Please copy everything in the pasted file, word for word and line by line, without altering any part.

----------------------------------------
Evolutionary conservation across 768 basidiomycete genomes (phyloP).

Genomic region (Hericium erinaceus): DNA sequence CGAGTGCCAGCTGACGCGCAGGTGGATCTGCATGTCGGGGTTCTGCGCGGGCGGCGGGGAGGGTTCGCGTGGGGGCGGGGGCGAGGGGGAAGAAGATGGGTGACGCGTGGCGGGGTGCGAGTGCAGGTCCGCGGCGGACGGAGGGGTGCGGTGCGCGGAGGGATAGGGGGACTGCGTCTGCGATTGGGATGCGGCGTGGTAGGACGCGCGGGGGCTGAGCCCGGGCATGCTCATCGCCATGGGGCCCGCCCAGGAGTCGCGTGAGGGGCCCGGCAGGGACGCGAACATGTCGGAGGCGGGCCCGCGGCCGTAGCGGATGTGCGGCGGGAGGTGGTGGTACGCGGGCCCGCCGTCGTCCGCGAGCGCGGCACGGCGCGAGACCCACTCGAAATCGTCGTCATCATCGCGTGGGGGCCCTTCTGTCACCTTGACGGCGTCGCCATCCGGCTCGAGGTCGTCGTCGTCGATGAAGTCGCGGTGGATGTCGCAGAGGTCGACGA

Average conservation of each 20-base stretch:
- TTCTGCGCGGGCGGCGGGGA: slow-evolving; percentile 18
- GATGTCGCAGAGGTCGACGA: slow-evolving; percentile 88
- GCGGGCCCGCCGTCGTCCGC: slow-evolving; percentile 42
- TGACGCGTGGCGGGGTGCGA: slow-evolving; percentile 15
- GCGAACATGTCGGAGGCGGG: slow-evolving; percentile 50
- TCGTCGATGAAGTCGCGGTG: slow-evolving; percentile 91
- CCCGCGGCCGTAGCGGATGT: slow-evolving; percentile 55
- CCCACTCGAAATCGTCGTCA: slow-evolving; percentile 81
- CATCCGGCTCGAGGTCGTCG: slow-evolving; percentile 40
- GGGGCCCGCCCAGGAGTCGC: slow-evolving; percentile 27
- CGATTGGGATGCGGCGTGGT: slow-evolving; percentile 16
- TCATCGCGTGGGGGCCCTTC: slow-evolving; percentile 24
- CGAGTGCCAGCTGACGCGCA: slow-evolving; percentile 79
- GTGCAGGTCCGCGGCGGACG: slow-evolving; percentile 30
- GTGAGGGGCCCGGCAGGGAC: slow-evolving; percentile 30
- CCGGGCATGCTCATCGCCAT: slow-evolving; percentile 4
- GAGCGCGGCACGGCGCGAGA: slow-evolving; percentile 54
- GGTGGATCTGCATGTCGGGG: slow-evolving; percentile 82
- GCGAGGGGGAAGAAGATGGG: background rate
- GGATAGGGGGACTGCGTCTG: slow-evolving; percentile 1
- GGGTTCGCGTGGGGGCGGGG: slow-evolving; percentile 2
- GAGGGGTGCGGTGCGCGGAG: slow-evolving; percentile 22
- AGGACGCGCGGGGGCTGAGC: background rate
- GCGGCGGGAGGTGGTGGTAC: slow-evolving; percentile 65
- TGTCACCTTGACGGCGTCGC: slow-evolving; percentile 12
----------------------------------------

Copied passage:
Evolutionary conservation across 768 basidiomycete genomes (phyloP).

Genomic region (Hericium erinaceus): DNA sequence CGAGTGCCAGCTGACGCGCAGGTGGATCTGCATGTCGGGGTTCTGCGCGGGCGGCGGGGAGGGTTCGCGTGGGGGCGGGGGCGAGGGGGAAGAAGATGGGTGACGCGTGGCGGGGTGCGAGTGCAGGTCCGCGGCGGACGGAGGGGTGCGGTGCGCGGAGGGATAGGGGGACTGCGTCTGCGATTGGGATGCGGCGTGGTAGGACGCGCGGGGGCTGAGCCCGGGCATGCTCATCGCCATGGGGCCCGCCCAGGAGTCGCGTGAGGGGCCCGGCAGGGACGCGAACATGTCGGAGGCGGGCCCGCGGCCGTAGCGGATGTGCGGCGGGAGGTGGTGGTACGCGGGCCCGCCGTCGTCCGCGAGCGCGGCACGGCGCGAGACCCACTCGAAATCGTCGTCATCATCGCGTGGGGGCCCTTCTGTCACCTTGACGGCGTCGCCATCCGGCTCGAGGTCGTCGTCGTCGATGAAGTCGCGGTGGATGTCGCAGAGGTCGACGA

Average conservation of each 20-base stretch:
- TTCTGCGCGGGCGGCGGGGA: slow-evolving; percentile 18
- GATGTCGCAGAGGTCGACGA: slow-evolving; percentile 88
- GCGGGCCCGCCGTCGTCCGC: slow-evolving; percentile 42
- TGACGCGTGGCGGGGTGCGA: slow-evolving; percentile 15
- GCGAACATGTCGGAGGCGGG: slow-evolving; percentile 50
- TCGTCGATGAAGTCGCGGTG: slow-evolving; percentile 91
- CCCGCGGCCGTAGCGGATGT: slow-evolving; percentile 55
- CCCACTCGAAATCGTCGTCA: slow-evolving; percentile 81
- CATCCGGCTCGAGGTCGTCG: slow-evolving; percentile 40
- GGGGCCCGCCCAGGAGTCGC: slow-evolving; percentile 27
- CGATTGGGATGCGGCGTGGT: slow-evolving; percentile 16
- TCATCGCGTGGGGGCCCTTC: slow-evolving; percentile 24
- CGAGTGCCAGCTGACGCGCA: slow-evolving; percentile 79
- GTGCAGGTCCGCGGCGGACG: slow-evolving; percentile 30
- GTGAGGGGCCCGGCAGGGAC: slow-evolving; percentile 30
- CCGGGCATGCTCATCGCCAT: slow-evolving; percentile 4
- GAGCGCGGCACGGCGCGAGA: slow-evolving; percentile 54
- GGTGGATCTGCATGTCGGGG: slow-evolving; percentile 82
- GCGAGGGGGAAGAAGATGGG: background rate
- GGATAGGGGGACTGCGTCTG: slow-evolving; percentile 1
- GGGTTCGCGTGGGGGCGGGG: slow-evolving; percentile 2
- GAGGGGTGCGGTGCGCGGAG: slow-evolving; percentile 22
- AGGACGCGCGGGGGCTGAGC: background rate
- GCGGCGGGAGGTGGTGGTAC: slow-evolving; percentile 65
- TGTCACCTTGACGGCGTCGC: slow-evolving; percentile 12